We spoke to Nutritional Therapist Petronella Ravenshear about why getting enough iron is key for maintaining a happy, healthy body

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When it comes to ensuring we live a healthy lifestyle, we’re often made aware of the need to introduce and monitor nutrients such as proteins, fats and vitamins in our diets. What we’re less aware of however, is the important role the mineral iron plays in our body.

Currently, as many as 18% of women between the ages of 16-64 are known to be iron deficient in the UK, with it also being classed as the most common nutritional deficiency in the UK overall. And, while it may be a common ailment, the symptoms are by no means understated with a deficiency having the ability to cause everything from exhaustion to anaemia.

So, to help make sure we’re getting the right amount of iron to keep our bodies hot, happy and healthy we reached out to Nutritional Therapist Petronella Ravenshear  to get some expert advice.

Iron: Friend or foe?

“There are two potential problems with iron - too little of it and too much of it – and both problems can ultimately kill us,” says Petronella. “Too much iron can damage the joints, liver, heart, and other organs including the brain. But ultimately we do need it; it’s essential for life itself. It’s needed to make red blood cells, which carry oxygen around our bodies and is needed for our immune systems and for energy and growth. We also need it for breaking down hydrogen peroxide, which is a toxic by-product in our cells.”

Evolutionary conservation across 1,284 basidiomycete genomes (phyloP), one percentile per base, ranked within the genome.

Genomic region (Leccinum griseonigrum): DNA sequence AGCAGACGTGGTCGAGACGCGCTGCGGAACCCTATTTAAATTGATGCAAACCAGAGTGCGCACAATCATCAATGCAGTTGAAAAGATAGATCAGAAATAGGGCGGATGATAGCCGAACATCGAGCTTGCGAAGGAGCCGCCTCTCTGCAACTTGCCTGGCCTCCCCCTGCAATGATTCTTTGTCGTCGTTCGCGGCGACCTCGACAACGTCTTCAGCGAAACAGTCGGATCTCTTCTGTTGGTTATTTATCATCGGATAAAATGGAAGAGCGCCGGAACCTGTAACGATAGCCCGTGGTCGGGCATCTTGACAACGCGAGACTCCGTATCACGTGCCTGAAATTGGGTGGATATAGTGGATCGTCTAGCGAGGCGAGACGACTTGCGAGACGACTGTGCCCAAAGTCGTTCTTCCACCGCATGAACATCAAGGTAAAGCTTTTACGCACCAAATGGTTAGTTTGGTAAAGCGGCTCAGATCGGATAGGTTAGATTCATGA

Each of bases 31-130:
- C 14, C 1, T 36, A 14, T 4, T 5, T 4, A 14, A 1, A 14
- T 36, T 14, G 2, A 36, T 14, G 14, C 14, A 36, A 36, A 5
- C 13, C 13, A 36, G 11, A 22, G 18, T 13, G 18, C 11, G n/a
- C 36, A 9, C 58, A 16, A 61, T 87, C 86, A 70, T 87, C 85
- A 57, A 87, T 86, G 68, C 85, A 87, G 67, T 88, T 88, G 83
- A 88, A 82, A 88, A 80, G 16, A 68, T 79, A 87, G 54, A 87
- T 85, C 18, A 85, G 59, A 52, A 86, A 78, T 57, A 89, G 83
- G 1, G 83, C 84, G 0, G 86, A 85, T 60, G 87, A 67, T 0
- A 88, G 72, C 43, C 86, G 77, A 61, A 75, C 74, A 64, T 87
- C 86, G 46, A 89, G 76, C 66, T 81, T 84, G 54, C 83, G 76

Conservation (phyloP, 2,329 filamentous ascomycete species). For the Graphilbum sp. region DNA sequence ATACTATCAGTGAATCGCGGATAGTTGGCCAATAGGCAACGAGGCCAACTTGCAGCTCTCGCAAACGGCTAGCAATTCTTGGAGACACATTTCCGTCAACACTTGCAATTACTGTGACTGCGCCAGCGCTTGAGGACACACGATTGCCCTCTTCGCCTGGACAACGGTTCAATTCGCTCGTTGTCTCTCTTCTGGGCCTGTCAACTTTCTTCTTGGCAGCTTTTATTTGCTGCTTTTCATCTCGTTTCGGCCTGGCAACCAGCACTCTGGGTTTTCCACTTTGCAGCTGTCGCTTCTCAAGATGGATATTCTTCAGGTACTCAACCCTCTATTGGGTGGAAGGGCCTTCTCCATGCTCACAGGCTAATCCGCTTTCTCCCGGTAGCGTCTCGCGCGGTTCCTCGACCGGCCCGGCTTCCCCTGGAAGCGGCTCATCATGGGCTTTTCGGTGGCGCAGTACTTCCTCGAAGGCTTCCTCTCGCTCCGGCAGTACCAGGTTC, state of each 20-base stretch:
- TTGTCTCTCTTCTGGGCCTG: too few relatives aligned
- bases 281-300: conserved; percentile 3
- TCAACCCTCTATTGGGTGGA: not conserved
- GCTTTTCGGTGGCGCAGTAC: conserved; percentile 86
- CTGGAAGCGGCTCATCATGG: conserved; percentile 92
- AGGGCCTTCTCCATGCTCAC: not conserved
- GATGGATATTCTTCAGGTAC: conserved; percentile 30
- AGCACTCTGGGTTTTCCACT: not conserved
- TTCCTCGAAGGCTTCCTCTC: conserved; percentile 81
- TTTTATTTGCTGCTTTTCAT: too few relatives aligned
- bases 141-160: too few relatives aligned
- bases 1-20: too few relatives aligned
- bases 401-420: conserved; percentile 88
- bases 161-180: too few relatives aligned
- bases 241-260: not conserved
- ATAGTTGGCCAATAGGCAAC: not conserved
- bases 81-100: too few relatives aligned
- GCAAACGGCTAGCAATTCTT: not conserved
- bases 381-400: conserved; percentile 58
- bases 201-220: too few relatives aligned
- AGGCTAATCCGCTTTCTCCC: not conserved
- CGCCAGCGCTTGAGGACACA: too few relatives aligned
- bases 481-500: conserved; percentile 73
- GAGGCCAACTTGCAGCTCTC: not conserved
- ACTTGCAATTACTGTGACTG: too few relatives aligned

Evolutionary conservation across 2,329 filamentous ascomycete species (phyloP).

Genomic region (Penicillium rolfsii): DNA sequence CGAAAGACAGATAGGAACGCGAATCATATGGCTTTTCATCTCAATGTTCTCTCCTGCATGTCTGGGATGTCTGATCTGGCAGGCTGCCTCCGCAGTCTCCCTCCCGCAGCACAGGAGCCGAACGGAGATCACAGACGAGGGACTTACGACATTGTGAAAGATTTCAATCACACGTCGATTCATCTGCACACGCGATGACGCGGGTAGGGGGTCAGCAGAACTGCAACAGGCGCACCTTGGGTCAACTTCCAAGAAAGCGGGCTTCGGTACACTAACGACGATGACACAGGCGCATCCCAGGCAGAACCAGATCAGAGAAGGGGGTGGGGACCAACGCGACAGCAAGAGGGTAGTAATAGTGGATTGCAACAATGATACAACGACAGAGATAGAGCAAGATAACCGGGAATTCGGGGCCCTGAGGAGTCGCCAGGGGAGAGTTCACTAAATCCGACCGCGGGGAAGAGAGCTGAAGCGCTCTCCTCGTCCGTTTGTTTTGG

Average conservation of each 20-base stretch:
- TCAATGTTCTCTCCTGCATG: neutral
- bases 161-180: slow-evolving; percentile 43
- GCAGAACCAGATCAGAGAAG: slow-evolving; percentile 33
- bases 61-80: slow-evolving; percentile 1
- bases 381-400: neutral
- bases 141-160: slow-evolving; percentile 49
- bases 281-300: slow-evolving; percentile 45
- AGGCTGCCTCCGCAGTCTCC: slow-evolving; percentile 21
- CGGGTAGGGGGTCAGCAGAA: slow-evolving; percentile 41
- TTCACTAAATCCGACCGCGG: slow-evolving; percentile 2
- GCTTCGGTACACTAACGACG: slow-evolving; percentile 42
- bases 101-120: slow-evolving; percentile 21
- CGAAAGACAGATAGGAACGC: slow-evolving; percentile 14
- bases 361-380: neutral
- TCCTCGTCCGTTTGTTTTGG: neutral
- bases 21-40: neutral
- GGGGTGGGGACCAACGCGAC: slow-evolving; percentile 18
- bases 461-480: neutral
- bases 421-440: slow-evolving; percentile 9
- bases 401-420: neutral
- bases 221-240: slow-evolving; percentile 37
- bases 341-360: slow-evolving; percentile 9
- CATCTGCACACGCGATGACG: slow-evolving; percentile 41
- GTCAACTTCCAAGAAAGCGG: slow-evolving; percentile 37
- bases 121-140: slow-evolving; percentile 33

What happens if we don’t get enough iron?

If you fail to get enough iron into your diet the body experiences a condition known as anaemia, where there is a significant reduction in the number of red blood cells. Iron is used to produce red blood cells, which help store and carry oxygen in the blood - therefore, If you have fewer red blood cells than normal, your organs and tissues will not get as much oxygen as they usually would.

“Iron deficiency anaemia is common and it can be caused by several conditions, including heavy periods and celiac disease,” says Petronella. “It can also be caused by Internal bleeding, due to ulcers or aspirin, or even parasites. Symptoms of iron deficiency can include a sore tongue, breathlessness, and fatigue, as well as hair loss and pallor. And curiously, anecdotal evidence suggests an aversion to meat might be a sign of iron deficiency.”

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What foods can help us up our iron intake?

To help give you body a helping boost there are a number of different iron rich foods you can turn to, advises Petronella. “There are two forms of iron in our food - haem and non-haem iron. The most easily absorbed is haem iron, which only comes from animal sources, including eggs, chicken, fish, shellfish and of course, red meat.”

Alternatively, non-haem iron can often be found in foods such as spinach, baobab, beetroot, pulses, chocolate and chia seeds. And, while it may be less readily absorbed than haem iron, the rate at which it’s taken in by the body can be improved by introducing more vitamin C into your diet.

According to the NHS there are also a number of food, drinks and medicines that can inhibit the amount of iron the body absorbs. These include; tea and coffee, calcium - found in dairy products such as milk, antacids and proton pump inhibitors (PPIs), which are medications sometimes used to relieve indigestion, and wholegrain cereals (although wholegrains are a good source of iron themselves, they contain phytic acid, which can stop your body absorbing iron from other foods and pills).

It’s also possible to take iron supplements but make sure to exercise caution if this is the case, advises Petronella. “It’s easy to overdo the iron by taking supplements, and especially after menopause when monthly blood and iron loss comes to a halt. Don’t take iron supplements unless your GP has told you that you are anaemic, even if you have iron deficiency symptoms.”